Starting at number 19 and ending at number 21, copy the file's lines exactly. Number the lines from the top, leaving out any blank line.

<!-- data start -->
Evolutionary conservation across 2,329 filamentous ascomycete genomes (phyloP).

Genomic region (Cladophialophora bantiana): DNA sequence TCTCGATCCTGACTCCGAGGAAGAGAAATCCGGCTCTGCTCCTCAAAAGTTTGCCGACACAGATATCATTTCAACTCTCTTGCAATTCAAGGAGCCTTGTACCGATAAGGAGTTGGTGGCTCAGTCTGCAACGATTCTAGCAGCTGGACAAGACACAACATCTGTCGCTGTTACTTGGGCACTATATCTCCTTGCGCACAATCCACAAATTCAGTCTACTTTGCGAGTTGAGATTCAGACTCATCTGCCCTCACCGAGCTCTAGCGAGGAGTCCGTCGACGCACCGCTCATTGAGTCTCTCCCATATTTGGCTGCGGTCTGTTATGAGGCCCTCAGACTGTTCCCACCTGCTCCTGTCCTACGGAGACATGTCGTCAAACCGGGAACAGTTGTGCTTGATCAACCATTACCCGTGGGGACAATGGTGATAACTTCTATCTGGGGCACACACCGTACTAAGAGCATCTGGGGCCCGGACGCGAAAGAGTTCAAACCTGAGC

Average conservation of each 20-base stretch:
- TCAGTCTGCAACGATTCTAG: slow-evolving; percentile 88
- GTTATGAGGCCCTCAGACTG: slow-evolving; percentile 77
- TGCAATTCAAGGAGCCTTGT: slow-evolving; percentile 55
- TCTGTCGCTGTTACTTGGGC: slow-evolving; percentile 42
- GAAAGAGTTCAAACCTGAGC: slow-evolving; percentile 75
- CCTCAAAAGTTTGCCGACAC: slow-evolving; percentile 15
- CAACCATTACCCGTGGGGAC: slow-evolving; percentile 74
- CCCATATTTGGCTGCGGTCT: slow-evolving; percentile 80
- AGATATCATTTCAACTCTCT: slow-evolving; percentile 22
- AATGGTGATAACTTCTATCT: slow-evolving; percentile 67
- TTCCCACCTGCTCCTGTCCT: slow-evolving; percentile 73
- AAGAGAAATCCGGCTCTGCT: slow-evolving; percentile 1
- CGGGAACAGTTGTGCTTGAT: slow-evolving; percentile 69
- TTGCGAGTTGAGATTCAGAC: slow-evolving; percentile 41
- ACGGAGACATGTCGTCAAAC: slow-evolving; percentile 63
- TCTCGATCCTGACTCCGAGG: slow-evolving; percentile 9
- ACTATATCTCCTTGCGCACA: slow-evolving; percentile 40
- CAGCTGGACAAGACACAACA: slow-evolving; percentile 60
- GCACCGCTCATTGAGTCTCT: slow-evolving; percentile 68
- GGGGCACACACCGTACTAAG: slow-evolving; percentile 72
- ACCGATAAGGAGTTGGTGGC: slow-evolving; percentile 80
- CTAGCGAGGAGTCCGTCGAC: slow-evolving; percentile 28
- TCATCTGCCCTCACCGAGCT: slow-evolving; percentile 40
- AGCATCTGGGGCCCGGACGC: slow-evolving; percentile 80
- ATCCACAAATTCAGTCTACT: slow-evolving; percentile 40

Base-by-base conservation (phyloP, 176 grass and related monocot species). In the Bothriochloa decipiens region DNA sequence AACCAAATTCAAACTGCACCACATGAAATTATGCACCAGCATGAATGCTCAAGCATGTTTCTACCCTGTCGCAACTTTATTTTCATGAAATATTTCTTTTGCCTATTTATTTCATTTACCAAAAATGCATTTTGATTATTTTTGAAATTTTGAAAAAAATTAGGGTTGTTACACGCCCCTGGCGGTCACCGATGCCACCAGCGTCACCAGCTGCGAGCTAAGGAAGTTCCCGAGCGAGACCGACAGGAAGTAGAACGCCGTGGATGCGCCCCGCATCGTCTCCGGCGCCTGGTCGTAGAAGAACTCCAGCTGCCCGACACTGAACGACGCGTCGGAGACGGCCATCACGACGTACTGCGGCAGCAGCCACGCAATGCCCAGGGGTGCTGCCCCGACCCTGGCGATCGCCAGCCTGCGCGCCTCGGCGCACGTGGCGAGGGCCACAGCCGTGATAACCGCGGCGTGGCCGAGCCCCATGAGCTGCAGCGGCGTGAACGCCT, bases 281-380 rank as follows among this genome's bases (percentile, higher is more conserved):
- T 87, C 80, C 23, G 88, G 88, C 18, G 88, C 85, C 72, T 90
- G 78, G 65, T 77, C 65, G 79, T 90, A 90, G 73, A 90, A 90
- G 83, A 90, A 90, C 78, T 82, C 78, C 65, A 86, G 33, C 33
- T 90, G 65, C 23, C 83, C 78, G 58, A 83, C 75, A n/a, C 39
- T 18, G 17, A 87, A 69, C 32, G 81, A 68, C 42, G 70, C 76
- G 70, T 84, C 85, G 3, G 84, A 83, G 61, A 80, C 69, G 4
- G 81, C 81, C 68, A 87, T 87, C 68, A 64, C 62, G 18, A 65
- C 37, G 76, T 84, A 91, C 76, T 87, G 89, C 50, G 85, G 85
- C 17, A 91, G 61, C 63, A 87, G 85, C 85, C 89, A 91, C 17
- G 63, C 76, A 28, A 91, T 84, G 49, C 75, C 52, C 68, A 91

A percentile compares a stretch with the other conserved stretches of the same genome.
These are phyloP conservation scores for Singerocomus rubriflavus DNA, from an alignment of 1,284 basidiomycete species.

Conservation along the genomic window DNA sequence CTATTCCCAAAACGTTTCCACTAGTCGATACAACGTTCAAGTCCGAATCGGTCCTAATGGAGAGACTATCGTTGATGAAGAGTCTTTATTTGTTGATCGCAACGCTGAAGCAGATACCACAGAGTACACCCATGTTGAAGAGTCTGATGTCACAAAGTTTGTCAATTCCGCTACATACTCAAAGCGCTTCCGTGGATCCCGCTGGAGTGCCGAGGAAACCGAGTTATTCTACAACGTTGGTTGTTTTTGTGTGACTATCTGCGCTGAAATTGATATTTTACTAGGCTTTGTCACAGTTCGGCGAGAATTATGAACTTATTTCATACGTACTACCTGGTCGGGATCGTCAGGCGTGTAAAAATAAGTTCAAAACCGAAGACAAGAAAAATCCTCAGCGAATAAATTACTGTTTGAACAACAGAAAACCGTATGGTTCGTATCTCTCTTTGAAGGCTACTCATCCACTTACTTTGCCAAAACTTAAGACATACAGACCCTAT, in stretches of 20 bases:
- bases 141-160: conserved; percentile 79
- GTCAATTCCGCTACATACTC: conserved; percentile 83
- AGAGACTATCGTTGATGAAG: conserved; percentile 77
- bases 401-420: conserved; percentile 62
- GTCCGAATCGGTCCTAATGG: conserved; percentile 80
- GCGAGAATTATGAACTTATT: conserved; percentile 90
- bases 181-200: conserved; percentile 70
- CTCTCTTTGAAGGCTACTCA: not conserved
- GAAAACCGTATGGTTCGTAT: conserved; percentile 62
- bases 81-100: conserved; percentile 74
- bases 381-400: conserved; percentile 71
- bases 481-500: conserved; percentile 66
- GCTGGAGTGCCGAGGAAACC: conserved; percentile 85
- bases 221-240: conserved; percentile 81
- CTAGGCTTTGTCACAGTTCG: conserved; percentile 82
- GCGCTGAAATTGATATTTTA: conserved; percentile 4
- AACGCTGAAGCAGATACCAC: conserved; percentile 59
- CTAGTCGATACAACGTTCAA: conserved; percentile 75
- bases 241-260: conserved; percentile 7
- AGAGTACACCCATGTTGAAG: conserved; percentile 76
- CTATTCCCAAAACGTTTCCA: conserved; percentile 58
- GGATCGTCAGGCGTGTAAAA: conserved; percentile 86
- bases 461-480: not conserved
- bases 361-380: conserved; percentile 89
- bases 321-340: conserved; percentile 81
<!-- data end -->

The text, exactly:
- TCTCGATCCTGACTCCGAGG: slow-evolving; percentile 9
- ACTATATCTCCTTGCGCACA: slow-evolving; percentile 40
- CAGCTGGACAAGACACAACA: slow-evolving; percentile 60